Suppose that for all $ n in mathbf {N} $, $ X_n $ and $ Y_n $ are independent random variables with
$$ X_n sim mathtt {Binomial} (n, 1q), $$
and
$$ Y_n sim mathtt {Poisson} (n (q + epsilon_n)), $$
or $ q in (0,1) $, and $ ( epsilon_n) $ is a deterministic sequence such that $ epsilon_n to 0 $ as $ n to infty $.
Goal:
I'm looking for a way to solve the following "signal extraction / estimation" problem, namely:
For a sequence $ s_n geq 0 $ with $ n s_n in mathbf {N} $, show that $ n to infty $,
$$ frac { mathbf {E} (X_n mid X_n + Y_n = n s_n)} {n} = 1 – q + O ( s_n – 1 ) + O ( epsilon_n). $$
Heuristic:
Here's why I think it's true. We know that $ n ^ { 1} X_n $ and $ n ^ { 1} Y_n $ are both approximately Gaussian and moreover, if $ Z_1, Z_2 $ are independent gaussians with means $ mu_1 $ and $ mu_2 $and deviations $ sigma_1 ^ 2 $ and $ sigma_2 ^ 2 $ respectively, $ Z_1 mid Z_1 + Z_2 = s $ is also Gaussian and
$$ mathbf {E} (Z_1 mid Z_1 + Z_2 = s) = mu_1 + frac { sigma_1 ^ 2} { sigma_1 ^ 2 + sigma_2 ^ 2} (s – mu_1 – mu_2), $$
that is to say that we distribute the difference between the expectation of the sum and the statistic observed according to the ratio of variances.
If we naively assume that this property can be carried over to the boundaries of $ n ^ { 1} X_n $ and $ n ^ { 1} Y_n $, then we can believe that
begin {align}
frac { mathbf {E} (X_n mid X_n + Y_n = n s_n)} {n} & = mathbf {E} (n ^ { 1} X_n mid n ^ { 1} X_n + n ^ {1} Y_n = s_n) \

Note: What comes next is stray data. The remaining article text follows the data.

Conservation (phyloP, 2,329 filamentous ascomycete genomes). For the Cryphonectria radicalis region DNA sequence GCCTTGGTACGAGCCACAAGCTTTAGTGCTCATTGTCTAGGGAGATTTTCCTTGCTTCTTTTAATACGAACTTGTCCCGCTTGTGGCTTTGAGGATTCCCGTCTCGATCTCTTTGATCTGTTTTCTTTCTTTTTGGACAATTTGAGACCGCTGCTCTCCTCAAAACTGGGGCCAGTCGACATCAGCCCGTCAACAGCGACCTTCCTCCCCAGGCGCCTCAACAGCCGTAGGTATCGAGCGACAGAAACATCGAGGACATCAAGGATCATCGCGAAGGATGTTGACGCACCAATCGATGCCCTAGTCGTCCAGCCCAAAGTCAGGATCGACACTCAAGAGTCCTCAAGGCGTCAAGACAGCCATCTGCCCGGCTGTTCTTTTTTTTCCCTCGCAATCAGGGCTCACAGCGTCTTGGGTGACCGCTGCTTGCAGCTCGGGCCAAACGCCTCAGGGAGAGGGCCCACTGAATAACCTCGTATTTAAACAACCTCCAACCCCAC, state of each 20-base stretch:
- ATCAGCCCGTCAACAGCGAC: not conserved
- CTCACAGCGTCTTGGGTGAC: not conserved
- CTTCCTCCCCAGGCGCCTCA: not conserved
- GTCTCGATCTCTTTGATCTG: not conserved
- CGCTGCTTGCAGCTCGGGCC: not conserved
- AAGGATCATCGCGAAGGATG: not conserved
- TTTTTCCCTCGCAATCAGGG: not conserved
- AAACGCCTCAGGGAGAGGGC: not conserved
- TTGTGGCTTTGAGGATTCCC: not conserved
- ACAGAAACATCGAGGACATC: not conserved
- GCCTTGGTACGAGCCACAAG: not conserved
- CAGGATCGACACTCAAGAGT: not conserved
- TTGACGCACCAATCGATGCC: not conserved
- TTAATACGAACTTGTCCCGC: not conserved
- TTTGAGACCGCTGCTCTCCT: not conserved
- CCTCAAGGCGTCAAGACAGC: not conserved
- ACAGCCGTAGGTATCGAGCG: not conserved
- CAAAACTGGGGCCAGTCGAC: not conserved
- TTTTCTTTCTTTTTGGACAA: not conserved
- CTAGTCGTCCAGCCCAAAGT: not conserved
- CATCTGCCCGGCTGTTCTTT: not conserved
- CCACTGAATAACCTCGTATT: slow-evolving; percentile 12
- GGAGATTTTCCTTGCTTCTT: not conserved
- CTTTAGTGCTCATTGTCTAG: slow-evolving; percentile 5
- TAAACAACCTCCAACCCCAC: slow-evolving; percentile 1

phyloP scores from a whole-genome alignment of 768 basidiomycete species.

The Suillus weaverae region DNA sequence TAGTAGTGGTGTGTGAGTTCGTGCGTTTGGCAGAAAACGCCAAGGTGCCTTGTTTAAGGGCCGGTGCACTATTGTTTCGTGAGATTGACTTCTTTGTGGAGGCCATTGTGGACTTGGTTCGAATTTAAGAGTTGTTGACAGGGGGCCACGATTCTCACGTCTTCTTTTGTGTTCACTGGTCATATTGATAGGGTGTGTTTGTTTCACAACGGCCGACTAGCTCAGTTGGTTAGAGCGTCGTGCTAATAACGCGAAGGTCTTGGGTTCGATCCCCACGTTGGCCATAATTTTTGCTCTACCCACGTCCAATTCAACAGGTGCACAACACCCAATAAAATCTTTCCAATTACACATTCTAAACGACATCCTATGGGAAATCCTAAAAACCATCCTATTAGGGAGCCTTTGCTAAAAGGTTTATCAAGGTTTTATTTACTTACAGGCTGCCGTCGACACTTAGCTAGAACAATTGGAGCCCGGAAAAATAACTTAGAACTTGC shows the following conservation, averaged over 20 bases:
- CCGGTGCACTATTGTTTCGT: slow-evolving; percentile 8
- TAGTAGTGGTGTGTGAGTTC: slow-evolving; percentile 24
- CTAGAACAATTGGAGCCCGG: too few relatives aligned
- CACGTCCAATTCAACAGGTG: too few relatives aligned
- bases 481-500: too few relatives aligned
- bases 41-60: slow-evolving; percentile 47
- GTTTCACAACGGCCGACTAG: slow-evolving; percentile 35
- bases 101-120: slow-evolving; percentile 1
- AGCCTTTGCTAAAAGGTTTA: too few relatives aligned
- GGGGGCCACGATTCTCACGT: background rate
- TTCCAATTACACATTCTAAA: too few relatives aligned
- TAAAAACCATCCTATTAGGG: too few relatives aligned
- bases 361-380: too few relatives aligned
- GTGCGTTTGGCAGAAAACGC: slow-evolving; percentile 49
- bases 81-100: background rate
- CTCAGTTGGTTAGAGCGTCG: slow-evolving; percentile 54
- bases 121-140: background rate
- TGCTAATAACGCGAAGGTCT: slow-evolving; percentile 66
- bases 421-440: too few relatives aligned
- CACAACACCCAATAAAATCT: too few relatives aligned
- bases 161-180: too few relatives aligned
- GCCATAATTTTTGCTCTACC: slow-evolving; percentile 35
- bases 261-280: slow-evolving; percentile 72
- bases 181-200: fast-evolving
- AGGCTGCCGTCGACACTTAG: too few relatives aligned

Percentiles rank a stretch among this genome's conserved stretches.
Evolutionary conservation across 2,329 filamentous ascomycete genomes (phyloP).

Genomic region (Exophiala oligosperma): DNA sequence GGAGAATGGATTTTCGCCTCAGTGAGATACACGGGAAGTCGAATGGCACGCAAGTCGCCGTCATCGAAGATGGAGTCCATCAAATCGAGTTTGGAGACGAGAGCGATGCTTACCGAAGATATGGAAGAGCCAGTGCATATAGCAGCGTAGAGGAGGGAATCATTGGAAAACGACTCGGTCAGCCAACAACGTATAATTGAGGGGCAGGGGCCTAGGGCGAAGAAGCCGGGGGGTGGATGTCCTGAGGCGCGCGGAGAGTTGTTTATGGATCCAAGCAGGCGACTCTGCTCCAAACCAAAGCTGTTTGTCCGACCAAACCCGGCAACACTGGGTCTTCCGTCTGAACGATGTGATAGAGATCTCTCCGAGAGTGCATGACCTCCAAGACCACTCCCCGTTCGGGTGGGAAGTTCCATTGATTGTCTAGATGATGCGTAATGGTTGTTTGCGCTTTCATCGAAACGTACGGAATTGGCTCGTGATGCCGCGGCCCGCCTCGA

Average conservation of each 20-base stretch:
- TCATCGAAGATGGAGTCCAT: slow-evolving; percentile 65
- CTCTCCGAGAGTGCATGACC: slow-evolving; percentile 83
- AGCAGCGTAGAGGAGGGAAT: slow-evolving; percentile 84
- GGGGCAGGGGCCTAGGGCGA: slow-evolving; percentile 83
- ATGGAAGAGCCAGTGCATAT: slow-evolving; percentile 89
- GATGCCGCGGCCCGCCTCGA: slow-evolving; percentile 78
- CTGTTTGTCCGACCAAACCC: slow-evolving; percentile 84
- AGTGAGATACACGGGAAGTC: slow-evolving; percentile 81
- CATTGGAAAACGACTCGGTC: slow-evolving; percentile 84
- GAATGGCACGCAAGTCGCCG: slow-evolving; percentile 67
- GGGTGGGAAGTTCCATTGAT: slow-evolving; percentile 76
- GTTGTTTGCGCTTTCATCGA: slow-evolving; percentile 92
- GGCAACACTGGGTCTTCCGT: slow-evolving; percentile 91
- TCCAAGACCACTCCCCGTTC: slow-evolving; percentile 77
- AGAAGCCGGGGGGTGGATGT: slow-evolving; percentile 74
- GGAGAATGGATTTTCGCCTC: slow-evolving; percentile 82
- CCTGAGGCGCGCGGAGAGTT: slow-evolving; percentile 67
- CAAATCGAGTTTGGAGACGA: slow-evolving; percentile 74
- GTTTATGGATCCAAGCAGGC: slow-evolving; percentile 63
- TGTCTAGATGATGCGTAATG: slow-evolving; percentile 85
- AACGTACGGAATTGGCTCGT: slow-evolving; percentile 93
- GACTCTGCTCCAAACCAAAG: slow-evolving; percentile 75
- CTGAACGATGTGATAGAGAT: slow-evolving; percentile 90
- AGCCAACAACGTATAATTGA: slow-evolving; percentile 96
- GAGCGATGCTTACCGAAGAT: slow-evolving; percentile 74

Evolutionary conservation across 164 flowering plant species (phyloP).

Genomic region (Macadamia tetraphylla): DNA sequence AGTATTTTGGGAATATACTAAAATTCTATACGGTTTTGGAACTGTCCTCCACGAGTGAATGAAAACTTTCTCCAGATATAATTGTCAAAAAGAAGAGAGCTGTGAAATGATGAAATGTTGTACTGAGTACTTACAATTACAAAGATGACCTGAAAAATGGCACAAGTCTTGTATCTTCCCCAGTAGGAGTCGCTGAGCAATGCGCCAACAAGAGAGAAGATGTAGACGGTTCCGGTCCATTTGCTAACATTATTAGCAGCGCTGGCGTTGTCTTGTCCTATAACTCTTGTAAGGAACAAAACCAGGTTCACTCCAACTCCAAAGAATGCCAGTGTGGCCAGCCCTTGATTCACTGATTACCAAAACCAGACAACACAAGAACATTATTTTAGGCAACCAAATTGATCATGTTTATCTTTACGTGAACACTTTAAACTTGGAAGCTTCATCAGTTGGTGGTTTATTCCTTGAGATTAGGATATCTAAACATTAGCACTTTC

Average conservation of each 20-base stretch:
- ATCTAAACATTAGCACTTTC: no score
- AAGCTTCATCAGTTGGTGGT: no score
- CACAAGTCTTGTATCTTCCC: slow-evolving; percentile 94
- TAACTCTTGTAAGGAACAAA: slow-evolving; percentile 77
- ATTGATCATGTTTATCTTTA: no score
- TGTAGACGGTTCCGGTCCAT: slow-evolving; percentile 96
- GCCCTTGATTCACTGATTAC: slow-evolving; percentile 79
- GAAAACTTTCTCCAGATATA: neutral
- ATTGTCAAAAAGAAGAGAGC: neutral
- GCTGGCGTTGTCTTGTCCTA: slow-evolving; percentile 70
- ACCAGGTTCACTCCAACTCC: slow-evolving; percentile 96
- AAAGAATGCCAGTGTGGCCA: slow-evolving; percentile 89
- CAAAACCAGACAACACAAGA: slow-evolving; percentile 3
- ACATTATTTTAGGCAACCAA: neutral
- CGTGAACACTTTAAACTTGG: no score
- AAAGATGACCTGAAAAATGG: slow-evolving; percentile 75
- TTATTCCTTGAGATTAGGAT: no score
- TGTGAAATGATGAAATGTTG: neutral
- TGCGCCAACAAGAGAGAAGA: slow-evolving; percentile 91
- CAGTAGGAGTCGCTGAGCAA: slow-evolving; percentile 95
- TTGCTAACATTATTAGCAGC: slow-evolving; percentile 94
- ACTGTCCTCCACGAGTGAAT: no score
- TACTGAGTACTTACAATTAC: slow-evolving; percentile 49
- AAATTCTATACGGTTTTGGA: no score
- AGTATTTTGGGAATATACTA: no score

& about 1 – q + frac {q (1q)} {q (1q) + q + epsilon_n} (s_n – (1q) – (q + epsilon_n) \
& = 1 – q + O ( s_n – 1 ) + O ( epsilon_n).
end {align}
Attempts):

Feat local limit theorem: my main attempt was a brute force approach, trying to prove it directly by approximating the probability mass functions of $ X_n $ and $ Y_n $ by Gaussian densities using the local limit theorem, that is, we can write
$$ frac { mathbf {E} (X_n mid X_n + Y_n = n s_n)} {n} = frac {1} {n} sum_ {k = 0} ^ nk frac { mathbf {P } (X_n = k) mathbf {P} (Y_n = ns_n – k)} { mathbf {P} (X_n + Y_n = ns_n)}. $$
Each of the probabilities in the sum can be approximated by a Gaussian density with an error term which is $ O (n ^ { 1/2}) $ evenly in $ k $. The realization of this operation is however extremely complicated, and it will be necessary to be extremely careful during the precision of the approximation of the sums of Riemann which will appear with their corresponding integrals.

Try to find relevant tips / results under the theme "signal extraction / estimation": essentially, the problem here is to estimate / extract a signal from an observation with independent additive noise (and approximately Gaussian). It seems to me that this would be a wellstudied problem but the permutation searches of my question above give the standard undergraduate results for the sums of the random variables iid.
Specific questions:
 Is it possible that there is an intelligent way to use the approximate Gaussian behavior of $ X_n $ and $ Y_n $ prove this result without the brute force approach of the local limit theorem?
 Are there keywords that can lead me to similar results in the signal extraction / estimation literature?